As I begin the long, tedious process of clearing space in our house, I find myself lingering in memory. So many things saved as reminders. Touchstones to a place and/or time in the past. That’s really why we end up with so much “stuff” isn’t it ?
My saving things has never been about their particular usefulness. For instance, I don’t hoard three hammers because I actually ever use a hammer. I save three hammers because one was my grandfather’s, one was my Dad’s, and one was my first. I’m trying to remember a time I used any of them. I’m quite sure it was to drive a nail into the screaming purple wall of my art room to hang a piece of art that I made. I imagine there are other more appropriate ways to hang art, but I don’t know what they are.
I went through a period artistically where I sought to transform everyday things into art. I did a series of “sculptures” with old fence (headed otherwise to the landfill) and styrofoam heads that will probably never disintegrate or decompose in any natural way.
These were officially my “angst years”.
I think it was reflected in what I chose to do creatively. I wonder what I will call these years ahead … ?
More digging revealed very old journals and diaries. I sought to document my life at a very early age. I suppose these were very much “angst years” as well, although the transformative power of those words as a young woman were so much more than that. Writing changed me. I often wonder what might have become of all those tender feelings had I not had the mindfulness to write it all down. I wonder what might have become of me.
As I became caught in the gears of work and worry as a young adult, writing took a back seat. I wrote occasionally as evidenced by my numerous “starting over” journals, but it didn’t really stick. So much happened and I carried much of it in my heart. I should have written more. I’ve heard it said that “when you know better, you do better.” I see the truth in that. I also see the myriad ways in which the roadblock comes up, the detour deploys…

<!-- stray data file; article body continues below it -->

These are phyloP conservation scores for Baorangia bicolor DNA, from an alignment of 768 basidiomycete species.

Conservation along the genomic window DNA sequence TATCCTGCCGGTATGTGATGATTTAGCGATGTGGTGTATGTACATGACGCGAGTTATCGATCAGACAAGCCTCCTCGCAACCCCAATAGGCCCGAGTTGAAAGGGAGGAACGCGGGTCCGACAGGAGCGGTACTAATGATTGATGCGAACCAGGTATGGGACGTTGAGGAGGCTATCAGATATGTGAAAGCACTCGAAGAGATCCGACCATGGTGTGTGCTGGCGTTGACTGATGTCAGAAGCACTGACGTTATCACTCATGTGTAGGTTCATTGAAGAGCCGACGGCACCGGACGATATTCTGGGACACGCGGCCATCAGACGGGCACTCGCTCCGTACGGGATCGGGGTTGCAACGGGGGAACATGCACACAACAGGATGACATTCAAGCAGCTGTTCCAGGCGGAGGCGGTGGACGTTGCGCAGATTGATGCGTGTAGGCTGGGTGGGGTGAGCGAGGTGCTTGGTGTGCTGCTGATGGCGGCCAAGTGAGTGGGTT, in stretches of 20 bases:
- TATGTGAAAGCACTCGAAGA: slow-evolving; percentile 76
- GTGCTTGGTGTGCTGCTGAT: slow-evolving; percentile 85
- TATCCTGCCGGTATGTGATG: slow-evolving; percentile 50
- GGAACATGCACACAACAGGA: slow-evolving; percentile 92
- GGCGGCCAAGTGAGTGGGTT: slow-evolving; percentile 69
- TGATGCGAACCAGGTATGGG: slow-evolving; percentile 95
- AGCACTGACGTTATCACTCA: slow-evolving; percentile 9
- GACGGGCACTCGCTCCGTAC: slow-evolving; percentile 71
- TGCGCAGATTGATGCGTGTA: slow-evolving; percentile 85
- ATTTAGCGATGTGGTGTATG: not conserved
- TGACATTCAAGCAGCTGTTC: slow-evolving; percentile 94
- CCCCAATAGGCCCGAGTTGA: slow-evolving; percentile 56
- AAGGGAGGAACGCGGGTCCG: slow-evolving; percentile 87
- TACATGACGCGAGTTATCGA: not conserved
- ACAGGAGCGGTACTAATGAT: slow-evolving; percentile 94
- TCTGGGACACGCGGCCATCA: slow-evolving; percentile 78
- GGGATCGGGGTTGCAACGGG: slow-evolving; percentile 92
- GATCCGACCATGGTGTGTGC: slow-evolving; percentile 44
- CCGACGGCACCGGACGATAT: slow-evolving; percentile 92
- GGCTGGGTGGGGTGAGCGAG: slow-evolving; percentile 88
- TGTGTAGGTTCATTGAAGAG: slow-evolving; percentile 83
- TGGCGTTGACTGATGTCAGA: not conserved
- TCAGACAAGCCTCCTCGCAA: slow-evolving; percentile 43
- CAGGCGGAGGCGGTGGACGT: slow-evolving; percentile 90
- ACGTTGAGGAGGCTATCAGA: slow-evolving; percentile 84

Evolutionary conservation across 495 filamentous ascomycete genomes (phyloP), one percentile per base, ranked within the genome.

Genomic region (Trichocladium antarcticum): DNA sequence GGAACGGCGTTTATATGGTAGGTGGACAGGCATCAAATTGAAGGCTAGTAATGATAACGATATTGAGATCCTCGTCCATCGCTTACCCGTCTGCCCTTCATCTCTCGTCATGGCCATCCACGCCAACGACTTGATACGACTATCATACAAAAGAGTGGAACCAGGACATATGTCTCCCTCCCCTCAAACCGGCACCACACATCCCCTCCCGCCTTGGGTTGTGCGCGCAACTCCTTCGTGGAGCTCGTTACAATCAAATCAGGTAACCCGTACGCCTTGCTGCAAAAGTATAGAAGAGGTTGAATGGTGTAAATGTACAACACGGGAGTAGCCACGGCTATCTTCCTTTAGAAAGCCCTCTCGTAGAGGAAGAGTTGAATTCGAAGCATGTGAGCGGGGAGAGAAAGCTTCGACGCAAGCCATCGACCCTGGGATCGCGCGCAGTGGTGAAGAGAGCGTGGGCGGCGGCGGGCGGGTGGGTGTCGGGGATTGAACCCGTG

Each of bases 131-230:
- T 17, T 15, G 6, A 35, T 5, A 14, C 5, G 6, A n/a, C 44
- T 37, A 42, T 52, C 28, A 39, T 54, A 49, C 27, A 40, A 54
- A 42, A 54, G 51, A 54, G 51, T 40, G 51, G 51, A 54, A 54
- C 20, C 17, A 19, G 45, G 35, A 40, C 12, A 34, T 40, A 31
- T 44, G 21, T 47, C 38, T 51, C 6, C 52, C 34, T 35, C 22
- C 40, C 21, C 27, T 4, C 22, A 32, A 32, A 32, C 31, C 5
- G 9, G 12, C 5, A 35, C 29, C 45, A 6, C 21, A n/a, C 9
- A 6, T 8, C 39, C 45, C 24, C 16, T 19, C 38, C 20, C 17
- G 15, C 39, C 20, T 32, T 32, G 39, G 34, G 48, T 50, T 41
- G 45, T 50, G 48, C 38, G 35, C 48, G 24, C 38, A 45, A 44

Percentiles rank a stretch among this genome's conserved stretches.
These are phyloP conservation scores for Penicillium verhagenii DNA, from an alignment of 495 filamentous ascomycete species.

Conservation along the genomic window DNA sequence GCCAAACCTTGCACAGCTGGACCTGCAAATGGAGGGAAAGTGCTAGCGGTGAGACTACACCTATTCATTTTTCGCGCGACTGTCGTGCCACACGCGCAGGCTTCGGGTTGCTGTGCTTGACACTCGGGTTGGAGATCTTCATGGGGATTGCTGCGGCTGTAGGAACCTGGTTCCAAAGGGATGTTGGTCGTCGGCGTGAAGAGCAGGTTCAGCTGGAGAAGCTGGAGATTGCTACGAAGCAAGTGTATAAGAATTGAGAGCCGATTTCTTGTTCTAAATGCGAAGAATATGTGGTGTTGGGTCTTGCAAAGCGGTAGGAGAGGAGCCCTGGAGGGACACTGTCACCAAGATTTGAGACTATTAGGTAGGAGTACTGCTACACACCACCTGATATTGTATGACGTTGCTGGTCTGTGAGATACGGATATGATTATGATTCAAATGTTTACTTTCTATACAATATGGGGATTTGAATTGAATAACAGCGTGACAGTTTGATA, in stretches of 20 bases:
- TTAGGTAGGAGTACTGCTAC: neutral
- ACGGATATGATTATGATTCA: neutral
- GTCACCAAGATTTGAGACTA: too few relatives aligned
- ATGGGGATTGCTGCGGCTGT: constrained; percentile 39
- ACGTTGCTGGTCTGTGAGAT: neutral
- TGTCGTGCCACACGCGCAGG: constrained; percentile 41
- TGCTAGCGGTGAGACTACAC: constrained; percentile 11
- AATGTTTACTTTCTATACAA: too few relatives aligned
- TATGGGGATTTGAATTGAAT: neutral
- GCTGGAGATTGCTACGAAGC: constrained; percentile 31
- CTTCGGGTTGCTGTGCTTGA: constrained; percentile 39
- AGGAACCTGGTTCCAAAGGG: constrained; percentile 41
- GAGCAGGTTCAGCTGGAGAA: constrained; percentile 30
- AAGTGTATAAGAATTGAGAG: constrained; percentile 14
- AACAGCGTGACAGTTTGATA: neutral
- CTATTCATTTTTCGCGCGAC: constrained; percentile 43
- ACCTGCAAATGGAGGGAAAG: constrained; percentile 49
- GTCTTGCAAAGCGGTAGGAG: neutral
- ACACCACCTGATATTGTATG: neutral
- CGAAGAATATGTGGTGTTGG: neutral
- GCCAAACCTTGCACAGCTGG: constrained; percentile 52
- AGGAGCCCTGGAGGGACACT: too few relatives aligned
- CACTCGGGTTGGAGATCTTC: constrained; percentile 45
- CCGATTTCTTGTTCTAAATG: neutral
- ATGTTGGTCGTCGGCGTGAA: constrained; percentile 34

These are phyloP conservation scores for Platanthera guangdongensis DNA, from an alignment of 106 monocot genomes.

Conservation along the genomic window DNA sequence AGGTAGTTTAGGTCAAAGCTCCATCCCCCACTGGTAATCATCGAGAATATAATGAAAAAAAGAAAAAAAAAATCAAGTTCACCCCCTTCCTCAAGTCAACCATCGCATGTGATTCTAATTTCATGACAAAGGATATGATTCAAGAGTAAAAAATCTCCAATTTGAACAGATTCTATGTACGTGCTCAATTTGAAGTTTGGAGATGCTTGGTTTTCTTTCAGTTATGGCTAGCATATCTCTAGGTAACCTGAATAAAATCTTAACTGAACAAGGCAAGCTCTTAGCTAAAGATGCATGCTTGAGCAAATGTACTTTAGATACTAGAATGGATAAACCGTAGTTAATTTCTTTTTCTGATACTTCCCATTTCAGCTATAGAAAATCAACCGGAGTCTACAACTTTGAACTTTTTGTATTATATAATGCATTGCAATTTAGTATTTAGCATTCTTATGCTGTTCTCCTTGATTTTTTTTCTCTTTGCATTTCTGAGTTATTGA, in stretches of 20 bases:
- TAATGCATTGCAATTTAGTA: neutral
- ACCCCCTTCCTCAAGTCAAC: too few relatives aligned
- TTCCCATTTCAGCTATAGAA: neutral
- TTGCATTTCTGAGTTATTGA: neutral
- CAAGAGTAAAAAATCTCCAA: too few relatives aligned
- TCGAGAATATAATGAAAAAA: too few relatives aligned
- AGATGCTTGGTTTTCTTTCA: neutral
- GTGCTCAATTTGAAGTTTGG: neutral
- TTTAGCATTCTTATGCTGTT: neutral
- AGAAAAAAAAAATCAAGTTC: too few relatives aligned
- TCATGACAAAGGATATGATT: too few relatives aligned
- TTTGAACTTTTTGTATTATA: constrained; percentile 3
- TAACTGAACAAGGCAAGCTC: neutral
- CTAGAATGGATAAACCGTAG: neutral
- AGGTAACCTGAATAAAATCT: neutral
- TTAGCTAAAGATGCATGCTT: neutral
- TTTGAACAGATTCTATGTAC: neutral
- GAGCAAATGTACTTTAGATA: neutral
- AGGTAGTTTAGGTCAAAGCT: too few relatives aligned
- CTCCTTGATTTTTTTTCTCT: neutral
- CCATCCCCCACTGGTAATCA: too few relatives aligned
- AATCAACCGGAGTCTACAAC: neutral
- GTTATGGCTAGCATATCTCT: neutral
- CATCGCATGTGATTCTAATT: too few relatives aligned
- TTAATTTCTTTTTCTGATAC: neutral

Over the past few years I have returned to the page. With inspiration from others and encouragement from a handful of people, I have been keeping this blog and writing as often as possible. There is ebb and flow here too. I’ve watched the pages transform into a space I am incredibly proud to call my own. It is an expression of self. It is a roadmap into knowing me. And it is a push toward intention itself.
There is balance in all things. As my four quarters jingle in my pocket it occurs to me that a similar closing of the circle will happen in my creative spaces too. I need to fully embrace those who have my back and begin to shed the people who don’t. Or can’t. Or choose not to. I tried to explain in detail my “four quarter philosophy” to my 89 year old friend. The more I continue to describe it, the more refined the idea becomes. Trading twenty nickels for four quarters feels like such a natural shift. My friend mused that by 89 it is more of a natural process (closing the circle) and less about intention, but always, always we must find our tribe and love them within an inch of our lives.
Grateful again for Yoda getting me up and out of the house. In a mere twenty minutes we saw Western hemlock, Western Red Cedar, Grand Fir, salal (beginning its decline to wintering over), the deeply rooted, fire-surviving Bracken Fern , Evergreen Huckleberry, Pacific Madrona, Douglas Fir, Big Leaf Maple, Indian Plum, Vine maple, salmonberry and elderberry.
Change is afoot. A short walk around Saltwater State Park reminds me that to everything there is a season.
And also a purpose.
Now back to the business of purging …